Galgani was frequently found in a state of ecstasy. She has also been reputed to levitate: she claimed that on one occasion, when her arms were around the crucifix in her dining room and she was kissing the wound on the side of the Crucified, she found herself raised from the floor. [5]


Galgani is alleged to have experienced stigmata on 8 June 1899, on the eve of the feast of the Sacred Heart. She writes:

I felt an inward sorrow for my sins, but so intense that I have never felt the like again ... My will made me detest them all, and promise willingly to suffer everything as expiation for them. Then the thoughts crowded thickly within me, and they were thoughts of sorrow, love, fear, hope and comfort.

In the subsequent rapture, Gemma saw her guardian angel in the company of the Blessed Virgin Mary:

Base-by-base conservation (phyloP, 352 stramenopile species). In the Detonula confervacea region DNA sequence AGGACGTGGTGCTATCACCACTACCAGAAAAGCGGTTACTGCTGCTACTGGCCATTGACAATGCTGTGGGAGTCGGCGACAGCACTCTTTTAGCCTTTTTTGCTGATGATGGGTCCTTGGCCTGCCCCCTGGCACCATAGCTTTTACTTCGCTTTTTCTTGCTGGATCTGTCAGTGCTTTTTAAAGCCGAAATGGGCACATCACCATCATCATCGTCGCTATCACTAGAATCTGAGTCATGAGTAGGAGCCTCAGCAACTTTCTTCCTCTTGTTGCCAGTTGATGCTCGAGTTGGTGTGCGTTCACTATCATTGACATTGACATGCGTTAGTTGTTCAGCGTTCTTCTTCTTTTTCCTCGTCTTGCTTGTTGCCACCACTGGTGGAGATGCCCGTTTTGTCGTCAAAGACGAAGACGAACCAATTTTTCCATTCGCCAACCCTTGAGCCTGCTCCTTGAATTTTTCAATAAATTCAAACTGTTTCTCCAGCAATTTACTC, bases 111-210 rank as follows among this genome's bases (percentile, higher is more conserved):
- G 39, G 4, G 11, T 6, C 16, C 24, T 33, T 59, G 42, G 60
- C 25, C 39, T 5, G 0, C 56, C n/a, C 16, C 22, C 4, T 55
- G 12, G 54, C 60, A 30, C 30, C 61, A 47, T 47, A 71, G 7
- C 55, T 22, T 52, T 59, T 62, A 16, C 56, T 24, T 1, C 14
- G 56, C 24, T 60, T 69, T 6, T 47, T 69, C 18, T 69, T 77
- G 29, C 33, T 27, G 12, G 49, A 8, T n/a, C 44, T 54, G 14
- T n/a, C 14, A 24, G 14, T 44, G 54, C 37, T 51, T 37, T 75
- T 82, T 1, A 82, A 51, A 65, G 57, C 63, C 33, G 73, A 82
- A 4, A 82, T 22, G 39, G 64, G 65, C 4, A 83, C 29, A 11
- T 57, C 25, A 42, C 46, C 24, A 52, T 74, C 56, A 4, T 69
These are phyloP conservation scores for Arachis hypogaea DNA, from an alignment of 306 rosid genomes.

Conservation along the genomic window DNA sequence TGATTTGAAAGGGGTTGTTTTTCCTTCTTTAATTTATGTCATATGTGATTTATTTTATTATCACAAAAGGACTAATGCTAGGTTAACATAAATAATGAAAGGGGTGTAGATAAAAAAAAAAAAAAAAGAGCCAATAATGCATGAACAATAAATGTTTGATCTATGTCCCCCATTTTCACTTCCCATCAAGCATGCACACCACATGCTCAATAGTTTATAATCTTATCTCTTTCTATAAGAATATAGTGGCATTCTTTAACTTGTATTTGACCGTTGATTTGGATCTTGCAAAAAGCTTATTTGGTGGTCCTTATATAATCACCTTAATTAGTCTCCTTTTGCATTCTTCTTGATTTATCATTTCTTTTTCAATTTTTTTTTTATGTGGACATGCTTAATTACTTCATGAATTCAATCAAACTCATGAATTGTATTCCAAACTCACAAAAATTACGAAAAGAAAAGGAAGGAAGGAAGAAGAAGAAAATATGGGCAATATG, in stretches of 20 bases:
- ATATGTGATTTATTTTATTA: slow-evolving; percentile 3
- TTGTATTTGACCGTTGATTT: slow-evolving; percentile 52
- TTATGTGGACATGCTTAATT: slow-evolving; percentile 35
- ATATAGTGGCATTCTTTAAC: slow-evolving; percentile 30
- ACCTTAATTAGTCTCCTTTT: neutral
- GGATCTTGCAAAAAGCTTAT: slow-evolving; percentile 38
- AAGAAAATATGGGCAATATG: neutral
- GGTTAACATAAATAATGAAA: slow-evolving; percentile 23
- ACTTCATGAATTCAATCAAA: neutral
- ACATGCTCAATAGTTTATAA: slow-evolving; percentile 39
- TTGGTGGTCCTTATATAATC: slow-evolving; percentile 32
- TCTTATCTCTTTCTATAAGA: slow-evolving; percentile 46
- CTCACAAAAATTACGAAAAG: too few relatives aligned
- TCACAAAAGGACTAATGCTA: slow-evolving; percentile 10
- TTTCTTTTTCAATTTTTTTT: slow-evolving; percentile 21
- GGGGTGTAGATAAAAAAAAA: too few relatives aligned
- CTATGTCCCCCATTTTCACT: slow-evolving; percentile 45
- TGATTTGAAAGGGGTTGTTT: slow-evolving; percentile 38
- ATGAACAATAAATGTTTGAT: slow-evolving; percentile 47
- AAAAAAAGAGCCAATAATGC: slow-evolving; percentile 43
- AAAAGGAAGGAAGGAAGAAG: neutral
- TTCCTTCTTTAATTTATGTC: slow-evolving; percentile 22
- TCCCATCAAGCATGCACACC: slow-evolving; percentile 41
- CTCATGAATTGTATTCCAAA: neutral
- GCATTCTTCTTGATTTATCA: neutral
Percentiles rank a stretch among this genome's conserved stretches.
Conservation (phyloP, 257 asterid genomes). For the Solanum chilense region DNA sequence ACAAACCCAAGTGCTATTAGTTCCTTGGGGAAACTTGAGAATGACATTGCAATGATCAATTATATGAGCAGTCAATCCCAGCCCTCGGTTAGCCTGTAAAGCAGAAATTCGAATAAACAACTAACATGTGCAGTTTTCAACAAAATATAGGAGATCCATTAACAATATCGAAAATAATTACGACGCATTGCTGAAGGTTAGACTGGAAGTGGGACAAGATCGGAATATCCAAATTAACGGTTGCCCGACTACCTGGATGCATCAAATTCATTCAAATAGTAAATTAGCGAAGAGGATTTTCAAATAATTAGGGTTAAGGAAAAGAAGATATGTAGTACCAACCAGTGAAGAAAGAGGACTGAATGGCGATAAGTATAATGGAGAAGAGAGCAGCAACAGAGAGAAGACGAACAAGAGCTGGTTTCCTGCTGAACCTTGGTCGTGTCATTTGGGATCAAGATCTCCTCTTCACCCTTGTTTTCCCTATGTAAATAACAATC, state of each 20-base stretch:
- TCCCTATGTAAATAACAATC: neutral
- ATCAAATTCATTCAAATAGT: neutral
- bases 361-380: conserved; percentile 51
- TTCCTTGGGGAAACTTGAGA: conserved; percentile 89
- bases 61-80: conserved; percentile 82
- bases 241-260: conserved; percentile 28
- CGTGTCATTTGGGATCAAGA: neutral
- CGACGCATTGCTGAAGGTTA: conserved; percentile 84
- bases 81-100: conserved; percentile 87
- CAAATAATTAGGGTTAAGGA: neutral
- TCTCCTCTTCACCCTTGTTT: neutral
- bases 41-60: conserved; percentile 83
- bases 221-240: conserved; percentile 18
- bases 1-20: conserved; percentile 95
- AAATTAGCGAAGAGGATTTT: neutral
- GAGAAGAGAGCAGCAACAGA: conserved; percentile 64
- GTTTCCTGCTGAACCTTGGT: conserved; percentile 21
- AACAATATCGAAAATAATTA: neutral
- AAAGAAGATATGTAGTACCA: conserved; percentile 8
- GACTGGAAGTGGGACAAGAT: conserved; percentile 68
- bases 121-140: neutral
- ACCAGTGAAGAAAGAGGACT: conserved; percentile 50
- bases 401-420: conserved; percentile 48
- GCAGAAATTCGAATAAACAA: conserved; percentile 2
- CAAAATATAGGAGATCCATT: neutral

The Blessed Virgin Mary opened her mantle and covered me with it. At that very moment Jesus appeared with his wounds all open; blood was not flowing from them, but flames of fire which in one moment came and touched my hands, feet and heart. I felt I was dying, and should have fallen down but for my Mother (Blessed Virgin Mary) who supported me and kept me under her mantle. Thus I remained for several hours. Then my Mother kissed my forehead, the vision disappeared and I found myself on my knees; but I still had a keen pain in my hands, feet and heart. I got up to get into bed and saw that blood was coming from the places where I had the pain. I covered them as well as I could and then, helped by my guardian angel, got into bed. [5]

Physician Pietro Pfanner who had known Saint Gemma since her childhood examined her claims of stigmata. He observed hysterical behaviour and suspected she may have suffered from a form of neurosis. [6] Pfanner examined Gemma and noted spots of blood on the palms of her hands but when he ordered the blood to be wiped away with a wet towel there was no wound. He concluded the phenomenon was self-inflicted. This was confirmed on another occasion by Gemma's fostermother Cecilia Giannini who observed a sewing needle on the floor next to her. [6]